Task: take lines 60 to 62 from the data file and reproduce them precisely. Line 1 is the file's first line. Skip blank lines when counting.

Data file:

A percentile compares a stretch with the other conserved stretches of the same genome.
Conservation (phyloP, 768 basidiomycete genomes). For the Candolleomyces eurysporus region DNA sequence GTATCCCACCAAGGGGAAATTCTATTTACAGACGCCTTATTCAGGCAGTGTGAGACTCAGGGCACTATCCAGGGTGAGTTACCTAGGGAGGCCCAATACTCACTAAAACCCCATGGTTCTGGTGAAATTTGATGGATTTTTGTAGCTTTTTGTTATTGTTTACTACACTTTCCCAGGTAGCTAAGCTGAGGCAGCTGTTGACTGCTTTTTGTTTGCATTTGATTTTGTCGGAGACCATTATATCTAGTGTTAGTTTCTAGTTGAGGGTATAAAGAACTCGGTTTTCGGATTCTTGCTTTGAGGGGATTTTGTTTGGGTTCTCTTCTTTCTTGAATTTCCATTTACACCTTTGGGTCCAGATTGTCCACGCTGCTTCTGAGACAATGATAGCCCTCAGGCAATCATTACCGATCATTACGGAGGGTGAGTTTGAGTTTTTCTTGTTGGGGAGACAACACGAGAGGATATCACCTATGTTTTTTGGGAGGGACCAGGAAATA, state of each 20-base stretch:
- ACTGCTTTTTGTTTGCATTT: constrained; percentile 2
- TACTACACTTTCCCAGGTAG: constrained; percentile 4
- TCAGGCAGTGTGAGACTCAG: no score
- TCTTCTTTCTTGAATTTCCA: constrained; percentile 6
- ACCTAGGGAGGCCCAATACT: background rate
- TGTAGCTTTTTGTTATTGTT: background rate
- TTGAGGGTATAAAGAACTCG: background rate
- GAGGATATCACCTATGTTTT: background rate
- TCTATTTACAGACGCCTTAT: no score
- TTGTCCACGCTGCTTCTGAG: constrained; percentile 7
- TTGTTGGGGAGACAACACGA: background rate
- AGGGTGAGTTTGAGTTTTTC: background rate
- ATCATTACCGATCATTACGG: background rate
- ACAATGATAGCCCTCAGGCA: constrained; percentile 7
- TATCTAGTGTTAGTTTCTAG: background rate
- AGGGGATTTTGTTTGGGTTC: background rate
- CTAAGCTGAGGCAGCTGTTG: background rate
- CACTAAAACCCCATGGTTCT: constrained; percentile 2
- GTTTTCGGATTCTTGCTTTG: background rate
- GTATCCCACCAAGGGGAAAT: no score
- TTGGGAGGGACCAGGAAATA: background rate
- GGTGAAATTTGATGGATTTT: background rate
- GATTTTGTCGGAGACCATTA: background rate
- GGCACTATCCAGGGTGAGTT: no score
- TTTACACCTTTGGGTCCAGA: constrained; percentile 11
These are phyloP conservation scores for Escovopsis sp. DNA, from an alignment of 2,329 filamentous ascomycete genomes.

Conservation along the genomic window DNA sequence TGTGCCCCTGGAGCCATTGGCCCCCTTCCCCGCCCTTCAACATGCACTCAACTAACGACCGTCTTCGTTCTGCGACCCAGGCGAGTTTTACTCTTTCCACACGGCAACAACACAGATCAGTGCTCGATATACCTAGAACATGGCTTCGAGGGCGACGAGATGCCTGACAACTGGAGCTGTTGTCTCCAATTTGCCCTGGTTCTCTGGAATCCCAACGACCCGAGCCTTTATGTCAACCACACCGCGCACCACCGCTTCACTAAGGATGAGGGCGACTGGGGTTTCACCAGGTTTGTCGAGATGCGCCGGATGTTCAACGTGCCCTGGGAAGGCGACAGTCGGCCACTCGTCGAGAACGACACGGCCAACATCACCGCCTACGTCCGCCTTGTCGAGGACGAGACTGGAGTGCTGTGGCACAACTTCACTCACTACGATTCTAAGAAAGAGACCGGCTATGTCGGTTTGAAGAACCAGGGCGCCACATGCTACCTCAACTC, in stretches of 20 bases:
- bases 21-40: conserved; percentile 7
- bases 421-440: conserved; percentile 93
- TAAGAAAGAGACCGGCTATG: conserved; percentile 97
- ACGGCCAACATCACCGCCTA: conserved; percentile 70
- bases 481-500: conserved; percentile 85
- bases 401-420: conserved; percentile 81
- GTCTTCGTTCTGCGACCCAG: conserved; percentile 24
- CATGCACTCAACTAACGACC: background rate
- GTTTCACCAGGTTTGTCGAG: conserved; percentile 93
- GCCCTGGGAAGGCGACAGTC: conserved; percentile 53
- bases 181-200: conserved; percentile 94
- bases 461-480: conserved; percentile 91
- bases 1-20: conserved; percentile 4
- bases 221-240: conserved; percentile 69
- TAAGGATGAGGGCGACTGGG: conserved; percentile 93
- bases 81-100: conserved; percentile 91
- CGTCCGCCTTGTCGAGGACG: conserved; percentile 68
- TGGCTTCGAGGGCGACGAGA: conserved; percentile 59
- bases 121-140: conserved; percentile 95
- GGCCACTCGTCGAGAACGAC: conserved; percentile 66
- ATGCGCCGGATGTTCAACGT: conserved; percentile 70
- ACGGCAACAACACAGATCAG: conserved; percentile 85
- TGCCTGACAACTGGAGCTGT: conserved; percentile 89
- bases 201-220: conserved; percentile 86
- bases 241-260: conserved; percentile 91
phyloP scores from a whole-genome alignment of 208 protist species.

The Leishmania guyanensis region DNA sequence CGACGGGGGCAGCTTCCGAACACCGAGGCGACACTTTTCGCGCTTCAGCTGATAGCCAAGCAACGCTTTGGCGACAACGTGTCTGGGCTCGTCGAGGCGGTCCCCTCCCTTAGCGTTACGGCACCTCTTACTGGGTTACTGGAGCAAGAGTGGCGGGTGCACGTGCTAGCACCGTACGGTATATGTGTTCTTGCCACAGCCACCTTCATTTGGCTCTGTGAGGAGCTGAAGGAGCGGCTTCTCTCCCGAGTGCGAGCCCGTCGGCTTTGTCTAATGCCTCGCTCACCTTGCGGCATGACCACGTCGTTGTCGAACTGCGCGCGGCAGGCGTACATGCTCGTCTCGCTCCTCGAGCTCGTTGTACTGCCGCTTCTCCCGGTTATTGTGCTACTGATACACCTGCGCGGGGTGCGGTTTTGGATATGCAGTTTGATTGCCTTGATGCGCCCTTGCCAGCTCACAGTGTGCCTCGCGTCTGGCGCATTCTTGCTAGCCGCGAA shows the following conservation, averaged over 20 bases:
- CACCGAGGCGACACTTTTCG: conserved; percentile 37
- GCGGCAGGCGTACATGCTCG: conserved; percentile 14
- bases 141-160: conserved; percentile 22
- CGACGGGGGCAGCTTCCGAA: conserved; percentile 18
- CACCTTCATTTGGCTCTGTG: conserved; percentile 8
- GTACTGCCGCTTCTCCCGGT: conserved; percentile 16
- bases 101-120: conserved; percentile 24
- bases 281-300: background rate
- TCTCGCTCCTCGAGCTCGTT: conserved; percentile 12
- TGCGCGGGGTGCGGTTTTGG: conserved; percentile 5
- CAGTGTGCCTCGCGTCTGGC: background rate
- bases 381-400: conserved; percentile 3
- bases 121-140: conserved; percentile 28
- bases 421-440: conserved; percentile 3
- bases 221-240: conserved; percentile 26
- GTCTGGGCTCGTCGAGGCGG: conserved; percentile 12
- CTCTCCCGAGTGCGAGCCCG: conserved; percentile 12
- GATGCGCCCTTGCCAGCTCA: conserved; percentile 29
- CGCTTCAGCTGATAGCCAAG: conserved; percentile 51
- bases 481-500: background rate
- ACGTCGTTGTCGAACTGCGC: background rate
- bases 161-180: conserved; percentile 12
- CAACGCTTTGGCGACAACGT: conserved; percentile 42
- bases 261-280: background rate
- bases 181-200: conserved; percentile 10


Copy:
- CGACGGGGGCAGCTTCCGAA: conserved; percentile 18
- CACCTTCATTTGGCTCTGTG: conserved; percentile 8
- GTACTGCCGCTTCTCCCGGT: conserved; percentile 16